14. P. Alonso-González, P. Albella, M. Schnell, J. Chen, F. Huth, A. García-Etxarri, F. Casanova, F. Golmar, L. Arzubiaga, L. E. Hueso, J. Aizpurua, and R. Hillenbrand, “Resolving the electromagnetic mechanism of surface-enhanced light scattering at single hot spots,” Nat. Commun 3, 684 (2012). [CrossRef] [PubMed]

].

7. Appendix: Definitions of scattering operators of sample (S) and tip (T)

More in-depth formulation of the theory is described in Sun et al. [21

21. J. Sun, P. S. Carney, and J. C. Schotland, “Strong tip effects in near-field scanning optical tomography,” J. Appl. Phys. 102(10), 103103 (2007). [CrossRef]

], and only the key aspects that are relevant to s-SNOM are shown here. For an incident field E0, the scattering (Escat) from the tip-nanoparticle system can be expressed as a series of multiple scattering events between the tip and the sample, as follows:
Escat=n=1(S0+T)nE0,
(11)
where S0 and T denote the scattering propagators of the sample and the tip, respectively, and these propagators are defined as:

S0E(r)=k02d3τ'G(r,r')η(r')E(r'),
(12)
TE(r)=k02d3τ'G(r,r')χ(r')E(r').
(13)

The terms G(r,r'), η(r')andχ(r') denote the Green’s dyadic propagator, the dipole susceptibility of the tip, and the dipole susceptibility of the sample, respectively. The parameter k0 indicates the magnitude of the wave-vector of incident and scattered light. In usual s-SNOM measurements, the tip is a weak scatterer (for example, Si-tip), whereas the sample is a strong scatterer (plasmon resonant Au or Ag nanoparticle). Thus, we truncate the summation in Eq. (11) at the first order inχ:
Escat(r)(S+T+ST+TS+STS)E0,
(14)
where we define another sample scattering operator, S, as:

S=i=1S0n.
(15)

This new sample operator takes into account the multiple “intra-particle” scattering among the volume elements within the sample. As mentioned above, the contributions that do not vary with tip-sample distance (such as TE0, T2E0, SE0 and S2E0 terms) are filtered out by harmonic demodulation. Thus, the equation for Escat is simplified to:

Escat=(TS+ST+STS)E0.
(16)

We assume that the TS and ST terms are much larger than the STS term for the case of isolated dipolar plasmons.

Acknowledgments

The authors thank P. Scott Carney and Q-Han Park for insightful discussions. The authors also acknowledge the financial supports from the National Research Foundation of Korea (NRF) funded by the Ministry of Education, Science and Technology (grant nos. 2011-0019150, 2011-0029807, 2011-0018396, and 2012-0000606).

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M. Schnell, P. Alonso-Gonzalez, L. Arzubiaga, F. Casanova, L. E. Hueso, A. Chuvilin, and R. Hillenbrand, “Nanofocusing of mid-infrared energy with tapered transmission lines,” Nat. Photonics 5(5), 283–287 (2011). [CrossRef]

4.

M. Schnell, A. Garcia-Etxarri, A. J. Huber, K. B. Crozier, A. Borisov, J. Aizpurua, and R. Hillenbrand, “Amplitude- and phase-resolved near-field mapping of infrared antenna modes by transmission-mode scattering-type near-Field microscopy,” J. Phys. Chem. C 114(16), 7341–7345 (2010). [CrossRef]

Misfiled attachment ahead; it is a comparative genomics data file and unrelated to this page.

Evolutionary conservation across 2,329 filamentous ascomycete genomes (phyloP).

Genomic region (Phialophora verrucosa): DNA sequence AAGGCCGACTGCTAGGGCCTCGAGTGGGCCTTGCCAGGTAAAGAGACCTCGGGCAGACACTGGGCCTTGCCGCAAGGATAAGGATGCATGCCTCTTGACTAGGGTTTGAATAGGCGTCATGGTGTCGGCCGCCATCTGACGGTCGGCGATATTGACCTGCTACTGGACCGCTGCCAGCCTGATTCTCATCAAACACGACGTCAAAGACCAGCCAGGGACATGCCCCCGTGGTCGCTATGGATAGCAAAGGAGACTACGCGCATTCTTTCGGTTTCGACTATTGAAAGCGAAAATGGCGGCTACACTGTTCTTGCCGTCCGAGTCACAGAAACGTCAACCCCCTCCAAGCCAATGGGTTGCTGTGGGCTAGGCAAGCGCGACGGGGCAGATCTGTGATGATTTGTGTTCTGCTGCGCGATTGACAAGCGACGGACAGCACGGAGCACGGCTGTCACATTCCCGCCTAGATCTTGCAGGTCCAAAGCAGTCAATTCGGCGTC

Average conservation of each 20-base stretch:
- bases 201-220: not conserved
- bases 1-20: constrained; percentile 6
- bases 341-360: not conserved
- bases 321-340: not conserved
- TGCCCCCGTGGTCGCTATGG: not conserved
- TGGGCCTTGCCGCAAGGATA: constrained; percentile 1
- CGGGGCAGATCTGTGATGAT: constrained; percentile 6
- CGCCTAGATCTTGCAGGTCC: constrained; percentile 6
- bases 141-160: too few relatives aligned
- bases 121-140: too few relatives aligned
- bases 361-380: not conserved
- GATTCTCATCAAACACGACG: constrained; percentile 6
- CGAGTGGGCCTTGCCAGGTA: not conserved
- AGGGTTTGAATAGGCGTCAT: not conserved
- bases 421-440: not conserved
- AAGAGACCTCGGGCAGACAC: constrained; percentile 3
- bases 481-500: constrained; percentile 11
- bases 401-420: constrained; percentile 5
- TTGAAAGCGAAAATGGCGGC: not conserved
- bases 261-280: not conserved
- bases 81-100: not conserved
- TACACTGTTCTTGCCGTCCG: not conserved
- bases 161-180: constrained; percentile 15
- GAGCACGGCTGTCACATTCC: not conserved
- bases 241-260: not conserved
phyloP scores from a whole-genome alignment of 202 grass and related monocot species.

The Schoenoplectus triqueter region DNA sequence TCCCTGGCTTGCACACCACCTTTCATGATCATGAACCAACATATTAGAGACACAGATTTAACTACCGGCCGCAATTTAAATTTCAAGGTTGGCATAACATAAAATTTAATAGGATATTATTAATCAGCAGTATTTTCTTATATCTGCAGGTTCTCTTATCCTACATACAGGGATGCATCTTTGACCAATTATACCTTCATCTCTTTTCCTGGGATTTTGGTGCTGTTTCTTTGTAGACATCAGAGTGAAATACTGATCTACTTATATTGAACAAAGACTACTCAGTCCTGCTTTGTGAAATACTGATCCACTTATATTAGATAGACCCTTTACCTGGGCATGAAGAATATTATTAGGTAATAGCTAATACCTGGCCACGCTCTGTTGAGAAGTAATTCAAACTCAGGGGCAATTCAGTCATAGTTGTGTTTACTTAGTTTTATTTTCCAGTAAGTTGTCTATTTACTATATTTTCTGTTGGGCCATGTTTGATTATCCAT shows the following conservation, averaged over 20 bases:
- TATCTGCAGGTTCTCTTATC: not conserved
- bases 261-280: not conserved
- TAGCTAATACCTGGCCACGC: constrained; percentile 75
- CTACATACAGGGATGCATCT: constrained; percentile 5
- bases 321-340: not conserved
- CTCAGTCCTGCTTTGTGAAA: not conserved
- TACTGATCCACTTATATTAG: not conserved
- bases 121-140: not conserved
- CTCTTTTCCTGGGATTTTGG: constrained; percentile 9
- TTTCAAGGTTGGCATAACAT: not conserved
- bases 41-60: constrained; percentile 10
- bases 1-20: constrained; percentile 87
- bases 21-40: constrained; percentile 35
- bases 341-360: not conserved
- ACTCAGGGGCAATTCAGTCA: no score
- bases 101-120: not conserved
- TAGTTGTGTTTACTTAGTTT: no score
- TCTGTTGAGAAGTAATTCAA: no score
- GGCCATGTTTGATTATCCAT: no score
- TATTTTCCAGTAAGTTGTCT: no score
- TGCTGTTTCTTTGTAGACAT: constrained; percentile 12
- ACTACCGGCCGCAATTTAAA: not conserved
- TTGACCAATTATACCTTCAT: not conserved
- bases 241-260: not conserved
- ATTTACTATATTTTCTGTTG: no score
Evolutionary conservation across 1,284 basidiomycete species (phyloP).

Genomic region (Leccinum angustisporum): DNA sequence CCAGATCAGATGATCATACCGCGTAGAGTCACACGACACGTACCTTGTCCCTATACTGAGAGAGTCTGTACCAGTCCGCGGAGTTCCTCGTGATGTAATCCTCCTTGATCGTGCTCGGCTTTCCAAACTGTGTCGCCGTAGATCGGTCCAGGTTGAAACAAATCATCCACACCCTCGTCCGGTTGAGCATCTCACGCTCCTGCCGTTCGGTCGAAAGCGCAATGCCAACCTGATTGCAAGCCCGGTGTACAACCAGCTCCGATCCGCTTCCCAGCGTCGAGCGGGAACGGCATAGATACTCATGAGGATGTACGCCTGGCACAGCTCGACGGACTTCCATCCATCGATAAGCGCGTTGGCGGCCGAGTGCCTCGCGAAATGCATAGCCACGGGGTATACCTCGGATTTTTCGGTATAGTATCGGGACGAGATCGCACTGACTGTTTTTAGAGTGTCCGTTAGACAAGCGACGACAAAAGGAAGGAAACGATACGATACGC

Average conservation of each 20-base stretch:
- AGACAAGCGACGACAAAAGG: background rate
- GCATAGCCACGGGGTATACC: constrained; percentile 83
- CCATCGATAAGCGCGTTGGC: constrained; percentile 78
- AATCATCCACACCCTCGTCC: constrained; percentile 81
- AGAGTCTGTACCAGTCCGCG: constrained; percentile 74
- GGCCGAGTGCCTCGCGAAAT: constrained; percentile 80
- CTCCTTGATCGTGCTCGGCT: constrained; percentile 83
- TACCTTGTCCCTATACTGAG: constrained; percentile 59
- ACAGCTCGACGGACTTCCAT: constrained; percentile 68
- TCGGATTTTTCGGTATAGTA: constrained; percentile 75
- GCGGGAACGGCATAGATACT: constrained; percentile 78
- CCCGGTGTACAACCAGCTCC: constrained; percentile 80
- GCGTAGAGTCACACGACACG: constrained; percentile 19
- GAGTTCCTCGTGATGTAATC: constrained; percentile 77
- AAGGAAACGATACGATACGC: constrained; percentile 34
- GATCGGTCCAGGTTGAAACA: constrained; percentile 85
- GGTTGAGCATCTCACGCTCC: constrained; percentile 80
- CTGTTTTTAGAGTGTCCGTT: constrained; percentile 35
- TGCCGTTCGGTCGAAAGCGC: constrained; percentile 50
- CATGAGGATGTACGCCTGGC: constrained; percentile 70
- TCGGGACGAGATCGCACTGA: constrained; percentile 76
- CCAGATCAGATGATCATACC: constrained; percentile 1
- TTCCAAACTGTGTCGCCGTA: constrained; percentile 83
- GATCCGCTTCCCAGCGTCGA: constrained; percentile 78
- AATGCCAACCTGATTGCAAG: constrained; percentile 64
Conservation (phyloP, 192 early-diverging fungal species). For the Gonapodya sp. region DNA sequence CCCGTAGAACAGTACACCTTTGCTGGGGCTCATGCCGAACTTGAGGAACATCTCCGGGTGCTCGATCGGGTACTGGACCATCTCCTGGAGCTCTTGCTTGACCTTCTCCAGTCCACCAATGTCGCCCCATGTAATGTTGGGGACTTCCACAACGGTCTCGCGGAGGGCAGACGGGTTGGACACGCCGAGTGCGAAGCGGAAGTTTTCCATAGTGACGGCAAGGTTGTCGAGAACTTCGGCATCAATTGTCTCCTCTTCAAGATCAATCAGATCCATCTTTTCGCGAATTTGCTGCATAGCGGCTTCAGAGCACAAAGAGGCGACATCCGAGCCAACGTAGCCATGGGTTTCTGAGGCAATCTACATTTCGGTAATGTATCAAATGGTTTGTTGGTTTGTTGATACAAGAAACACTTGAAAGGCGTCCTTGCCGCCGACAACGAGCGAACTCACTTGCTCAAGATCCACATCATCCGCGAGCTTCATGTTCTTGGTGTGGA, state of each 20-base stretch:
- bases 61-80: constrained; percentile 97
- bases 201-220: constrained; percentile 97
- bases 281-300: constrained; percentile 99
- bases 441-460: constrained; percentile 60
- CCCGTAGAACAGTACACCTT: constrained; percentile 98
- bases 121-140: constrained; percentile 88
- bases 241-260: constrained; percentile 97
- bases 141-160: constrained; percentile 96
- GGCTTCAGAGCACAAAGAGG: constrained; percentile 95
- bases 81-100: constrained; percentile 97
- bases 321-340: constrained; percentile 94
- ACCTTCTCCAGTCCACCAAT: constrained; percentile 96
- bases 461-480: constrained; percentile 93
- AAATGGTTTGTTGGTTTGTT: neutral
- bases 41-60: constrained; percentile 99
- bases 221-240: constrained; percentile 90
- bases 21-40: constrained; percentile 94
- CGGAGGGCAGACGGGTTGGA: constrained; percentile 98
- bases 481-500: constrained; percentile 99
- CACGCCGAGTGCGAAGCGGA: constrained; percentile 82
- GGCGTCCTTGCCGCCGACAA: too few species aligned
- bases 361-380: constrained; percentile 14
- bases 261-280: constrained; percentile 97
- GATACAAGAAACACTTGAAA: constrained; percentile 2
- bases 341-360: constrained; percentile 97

5.

J. Dorfmüller, R. Vogelgesang, R. T. Weitz, C. Rockstuhl, C. Etrich, T. Pertsch, F. Lederer, and K. Kern, “Fabry-Pérot resonances in one-dimensional plasmonic nanostructures,” Nano Lett. 9(6), 2372–2377 (2009). [CrossRef] [PubMed]

6.

R. L. Olmon, M. Rang, P. M. Krenz, B. A. Lail, L. V. Saraf, G. D. Boreman, and M. B. Raschke, “Determination of electric-field, magnetic-field, and electric-current distributions of infrared optical antennas: a near-field optical vector network analyzer,” Phys. Rev. Lett. 105(16), 167403 (2010). [CrossRef] [PubMed]

7.

D.-S. Kim, J. Heo, S.-H. Ahn, S. W. Han, W. S. Yun, and Z. H. Kim, “Real-space mapping of the strongly coupled plasmons of nanoparticle dimers,” Nano Lett. 9(10), 3619–3625 (2009). [CrossRef] [PubMed]

8.

H. Wei, Z. Li, X. Tian, Z. Wang, F. Cong, N. Liu, S. Zhang, P. Nordlander, N. J. Halas, and H. Xu, “Quantum dot-based local field imaging reveals plasmon-based interferometric logic in silver nanowire networks,” Nano Lett. 11(2), 471–475 (2011). [CrossRef] [PubMed]

9.

R. Esteban, R. Vogelgesang, J. Dorfmüller, A. Dmitriev, C. Rockstuhl, C. Etrich, and K. Kern, “Direct near-field optical imaging of higher order plasmonic resonances,” Nano Lett. 8(10), 3155–3159 (2008). [CrossRef] [PubMed]

10.

B. Deutsch, R. Hillenbrand, and L. Novotny, “Visualizing the optical interaction tensor of a gold nanoparticle pair,” Nano Lett. 10(2), 652–656 (2010). [CrossRef] [PubMed]

11.

K. G. Lee, H. W. Kihm, J. E. Kihm, W. J. Choi, H. Kim, C. Ropers, D. J. Park, Y. C. Yoon, S. B. Choi, D. H. Woo, J. Kim, B. Lee, Q. H. Park, C. Lienau, and D. S. Kim, “Vector field microscopic imaging of light,” Nat. Photonics 1(1), 53–56 (2007). [CrossRef]

12.

T. Taubner, D. Korobkin, Y. Urzhumov, G. Shvets, and R. Hillenbrand, “Near-field microscopy through a SiC superlens,” Science 313(5793), 1595 (2006). [CrossRef] [PubMed]

13.